|Alan Carpenter delivering a speech at the 2006 Commonwealth Games Baton Relay, Kings Park.|
|28th Premier of Western Australia|
25 January 2006 – 23 September 2008
|Preceded by||Geoff Gallop|
|Succeeded by||Colin Barnett|
|Born||Alan John Carpenter
4 January 1957
Albany, Western Australia
|Political party||Australian Labor Party|
|Spouse(s)||Annmarie de Costa|
Alan John Carpenter (born 4 January 1957) is a former Australian politician who served as the 28th Premier of Western Australia, from 2006 to 2008. From Albany, Carpenter graduated from the University of Western Australia, and worked as a journalist before entering politics. A member of the Labor Party, he was first elected to the Legislative Assembly at the 1996 state election, representing the seat of Willagee. In the Gallop ministry, which took office following the 2001 election, Carpenter was Minister for Education (later Education and Training), as well as holding several other portfolios. He replaced Geoff Gallop as premier in January 2006, following Gallop's resignation, but Labor lost office following a hung parliament at the 2008 election, with Colin Barnett becoming premier as the leader of a minority Liberal Party government. Carpenter resigned from parliament in 2009, and currently holds a senior management position with Wesfarmers Limited.
Carpenter was born in Albany, Western Australia, was educated at Lockyer Primary School then Albany Senior High School. After graduating in 1974, he travelled Australia, working a variety of different jobs before returning in 1977 to study political science at the University of Western Australia and graduated in 1979.
Carpenter began working for the Albany Advertiser as a journalist. In 1982 he travelled overseas, spending 11 months in Asia and then moving to Europe, where he worked in various jobs for three years. He returned to Australia in 1986, and began working for the Perth television station TVW-7 as a reporter on politics within the state. In 1990 Carpenter moved to the ABC, continuing his role as state political reporter in his new job. He moved up through the ranks in the ABC, becoming the Western Australian presenter of The 7.30 Report in 1992 (succeeding Liam Bartlett in the role), and moving on to become the first presenter of Stateline in 1996.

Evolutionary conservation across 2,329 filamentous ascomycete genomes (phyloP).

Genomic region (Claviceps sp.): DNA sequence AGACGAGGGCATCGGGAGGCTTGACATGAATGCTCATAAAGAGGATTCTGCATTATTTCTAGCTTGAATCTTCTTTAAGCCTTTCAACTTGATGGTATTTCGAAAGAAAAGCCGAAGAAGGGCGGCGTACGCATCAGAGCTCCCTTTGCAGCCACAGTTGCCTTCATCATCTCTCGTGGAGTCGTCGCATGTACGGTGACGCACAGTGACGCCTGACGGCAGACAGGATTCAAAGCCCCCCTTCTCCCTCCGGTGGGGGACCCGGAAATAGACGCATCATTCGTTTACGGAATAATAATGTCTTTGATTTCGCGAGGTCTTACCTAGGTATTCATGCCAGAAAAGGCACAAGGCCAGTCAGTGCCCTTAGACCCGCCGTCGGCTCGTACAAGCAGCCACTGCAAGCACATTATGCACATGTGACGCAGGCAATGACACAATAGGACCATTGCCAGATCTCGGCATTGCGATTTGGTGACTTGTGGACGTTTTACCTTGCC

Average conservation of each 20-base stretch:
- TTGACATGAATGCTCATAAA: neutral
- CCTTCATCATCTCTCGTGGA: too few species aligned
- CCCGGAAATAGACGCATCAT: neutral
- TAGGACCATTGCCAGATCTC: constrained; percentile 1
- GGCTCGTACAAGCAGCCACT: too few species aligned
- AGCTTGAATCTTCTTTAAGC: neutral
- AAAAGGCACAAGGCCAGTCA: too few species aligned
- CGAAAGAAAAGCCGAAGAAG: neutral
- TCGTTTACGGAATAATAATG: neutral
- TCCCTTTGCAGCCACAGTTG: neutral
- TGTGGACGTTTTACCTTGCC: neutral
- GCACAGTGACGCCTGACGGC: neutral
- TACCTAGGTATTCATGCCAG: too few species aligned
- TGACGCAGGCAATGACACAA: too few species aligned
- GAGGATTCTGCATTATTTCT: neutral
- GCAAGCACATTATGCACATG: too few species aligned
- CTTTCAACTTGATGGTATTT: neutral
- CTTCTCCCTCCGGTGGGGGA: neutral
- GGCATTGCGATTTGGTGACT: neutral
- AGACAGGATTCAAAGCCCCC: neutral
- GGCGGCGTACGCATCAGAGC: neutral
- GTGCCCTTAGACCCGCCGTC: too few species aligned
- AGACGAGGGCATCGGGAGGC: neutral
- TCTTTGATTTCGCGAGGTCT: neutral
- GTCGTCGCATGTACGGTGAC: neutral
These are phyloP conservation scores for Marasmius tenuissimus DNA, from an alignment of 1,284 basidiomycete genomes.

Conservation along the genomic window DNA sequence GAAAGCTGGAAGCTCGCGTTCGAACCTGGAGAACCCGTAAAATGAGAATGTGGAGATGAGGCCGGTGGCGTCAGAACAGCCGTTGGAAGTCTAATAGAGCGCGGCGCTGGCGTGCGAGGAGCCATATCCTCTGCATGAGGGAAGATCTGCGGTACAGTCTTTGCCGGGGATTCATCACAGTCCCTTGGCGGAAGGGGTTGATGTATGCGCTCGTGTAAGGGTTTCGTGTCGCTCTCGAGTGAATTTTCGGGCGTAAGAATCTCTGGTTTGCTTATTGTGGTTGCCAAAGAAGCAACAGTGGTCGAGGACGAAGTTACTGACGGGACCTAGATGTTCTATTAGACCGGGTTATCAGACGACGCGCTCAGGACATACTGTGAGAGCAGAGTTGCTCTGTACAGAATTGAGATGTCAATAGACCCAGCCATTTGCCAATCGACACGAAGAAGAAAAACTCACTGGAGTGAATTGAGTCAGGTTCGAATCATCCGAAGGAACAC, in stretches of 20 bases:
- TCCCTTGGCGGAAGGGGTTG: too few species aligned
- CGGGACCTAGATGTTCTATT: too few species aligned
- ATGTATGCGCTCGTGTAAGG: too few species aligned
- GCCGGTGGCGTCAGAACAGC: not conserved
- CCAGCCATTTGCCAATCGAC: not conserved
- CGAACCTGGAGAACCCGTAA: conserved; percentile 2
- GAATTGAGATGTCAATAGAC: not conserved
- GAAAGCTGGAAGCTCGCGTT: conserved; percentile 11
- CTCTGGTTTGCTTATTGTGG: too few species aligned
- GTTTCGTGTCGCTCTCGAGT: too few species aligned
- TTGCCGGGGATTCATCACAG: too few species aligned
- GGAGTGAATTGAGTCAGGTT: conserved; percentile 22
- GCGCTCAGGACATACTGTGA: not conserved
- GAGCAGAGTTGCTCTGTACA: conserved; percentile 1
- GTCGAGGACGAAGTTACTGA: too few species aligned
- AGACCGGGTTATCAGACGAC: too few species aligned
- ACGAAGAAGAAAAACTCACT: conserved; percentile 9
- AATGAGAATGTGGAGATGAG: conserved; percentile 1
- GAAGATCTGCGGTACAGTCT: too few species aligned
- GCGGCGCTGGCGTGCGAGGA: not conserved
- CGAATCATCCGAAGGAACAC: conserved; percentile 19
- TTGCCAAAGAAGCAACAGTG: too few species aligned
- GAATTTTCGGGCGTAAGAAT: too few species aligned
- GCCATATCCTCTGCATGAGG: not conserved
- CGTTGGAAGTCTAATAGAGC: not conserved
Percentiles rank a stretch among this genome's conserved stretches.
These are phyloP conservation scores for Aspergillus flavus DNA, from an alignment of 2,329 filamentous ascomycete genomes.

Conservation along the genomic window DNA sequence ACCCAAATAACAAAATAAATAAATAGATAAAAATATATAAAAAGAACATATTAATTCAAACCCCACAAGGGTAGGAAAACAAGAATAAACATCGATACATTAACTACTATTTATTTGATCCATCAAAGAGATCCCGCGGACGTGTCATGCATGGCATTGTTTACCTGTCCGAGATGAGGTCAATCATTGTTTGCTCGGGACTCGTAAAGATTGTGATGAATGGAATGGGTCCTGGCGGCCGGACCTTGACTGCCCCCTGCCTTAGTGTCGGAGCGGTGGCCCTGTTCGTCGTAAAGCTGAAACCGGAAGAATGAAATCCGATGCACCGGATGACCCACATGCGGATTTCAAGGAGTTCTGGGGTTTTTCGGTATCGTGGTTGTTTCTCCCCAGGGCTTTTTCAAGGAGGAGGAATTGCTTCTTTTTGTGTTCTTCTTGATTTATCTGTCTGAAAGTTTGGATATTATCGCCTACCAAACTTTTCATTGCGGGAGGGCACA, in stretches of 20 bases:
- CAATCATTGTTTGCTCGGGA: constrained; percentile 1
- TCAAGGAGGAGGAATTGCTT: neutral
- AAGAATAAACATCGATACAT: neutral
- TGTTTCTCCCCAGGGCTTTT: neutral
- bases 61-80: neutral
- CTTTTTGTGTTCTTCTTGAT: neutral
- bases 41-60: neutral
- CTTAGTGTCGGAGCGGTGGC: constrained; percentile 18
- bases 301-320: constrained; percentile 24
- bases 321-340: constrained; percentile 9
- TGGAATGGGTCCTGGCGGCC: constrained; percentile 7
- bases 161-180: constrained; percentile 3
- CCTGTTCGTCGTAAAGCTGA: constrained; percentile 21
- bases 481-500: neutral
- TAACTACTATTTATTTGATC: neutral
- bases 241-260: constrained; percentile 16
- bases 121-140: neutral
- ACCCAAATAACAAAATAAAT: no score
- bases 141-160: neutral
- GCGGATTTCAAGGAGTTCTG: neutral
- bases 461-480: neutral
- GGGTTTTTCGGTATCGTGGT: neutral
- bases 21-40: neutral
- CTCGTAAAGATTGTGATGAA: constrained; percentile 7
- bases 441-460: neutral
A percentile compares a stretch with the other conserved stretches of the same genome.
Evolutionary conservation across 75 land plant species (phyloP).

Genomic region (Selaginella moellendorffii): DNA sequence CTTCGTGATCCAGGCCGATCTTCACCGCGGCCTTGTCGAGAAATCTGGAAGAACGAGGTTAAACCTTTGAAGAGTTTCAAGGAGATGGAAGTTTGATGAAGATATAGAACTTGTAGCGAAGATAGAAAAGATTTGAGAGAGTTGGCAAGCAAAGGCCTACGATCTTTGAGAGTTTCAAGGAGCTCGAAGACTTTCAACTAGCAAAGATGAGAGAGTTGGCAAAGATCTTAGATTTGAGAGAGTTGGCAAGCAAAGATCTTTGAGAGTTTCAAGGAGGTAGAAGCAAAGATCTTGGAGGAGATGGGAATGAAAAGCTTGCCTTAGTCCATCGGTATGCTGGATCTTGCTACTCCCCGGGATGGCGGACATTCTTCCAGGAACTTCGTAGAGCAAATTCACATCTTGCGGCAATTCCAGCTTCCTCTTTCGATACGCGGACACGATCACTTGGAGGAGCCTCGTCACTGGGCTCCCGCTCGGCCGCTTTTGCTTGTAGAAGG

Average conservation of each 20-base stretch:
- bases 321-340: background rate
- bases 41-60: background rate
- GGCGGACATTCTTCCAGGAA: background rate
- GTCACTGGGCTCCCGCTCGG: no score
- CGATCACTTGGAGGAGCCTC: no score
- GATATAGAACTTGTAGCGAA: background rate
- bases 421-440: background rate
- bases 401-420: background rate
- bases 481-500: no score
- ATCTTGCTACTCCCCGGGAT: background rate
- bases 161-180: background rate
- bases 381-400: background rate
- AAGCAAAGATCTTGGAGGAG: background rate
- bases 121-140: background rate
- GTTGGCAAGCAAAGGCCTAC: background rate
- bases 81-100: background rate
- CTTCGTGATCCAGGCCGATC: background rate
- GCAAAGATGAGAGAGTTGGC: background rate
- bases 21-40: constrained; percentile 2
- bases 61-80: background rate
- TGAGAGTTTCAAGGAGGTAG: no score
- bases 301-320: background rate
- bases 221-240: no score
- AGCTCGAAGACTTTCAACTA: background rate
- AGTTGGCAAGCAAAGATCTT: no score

He resigned from the ABC in 1996 to begin a career in politics, and was preselected by the ALP to run for the new seat of Willagee, which he won. During his time in parliament he was shadow minister for disability services, sport & recreation, family & children's services, education, drugs, and as a member of the government, minister for education, sport & recreation, indigenous affairs, education and training, state development, and energy in the Gallop ministry.
When Geoff Gallop resigned due to illness in January 2006, Carpenter quickly emerged as the leading candidate to succeed him as premier. With the decisions of potential rivals Jim McGinty and Michelle Roberts to withdraw from the race, he was elected unopposed by the Labor caucus on 24 January.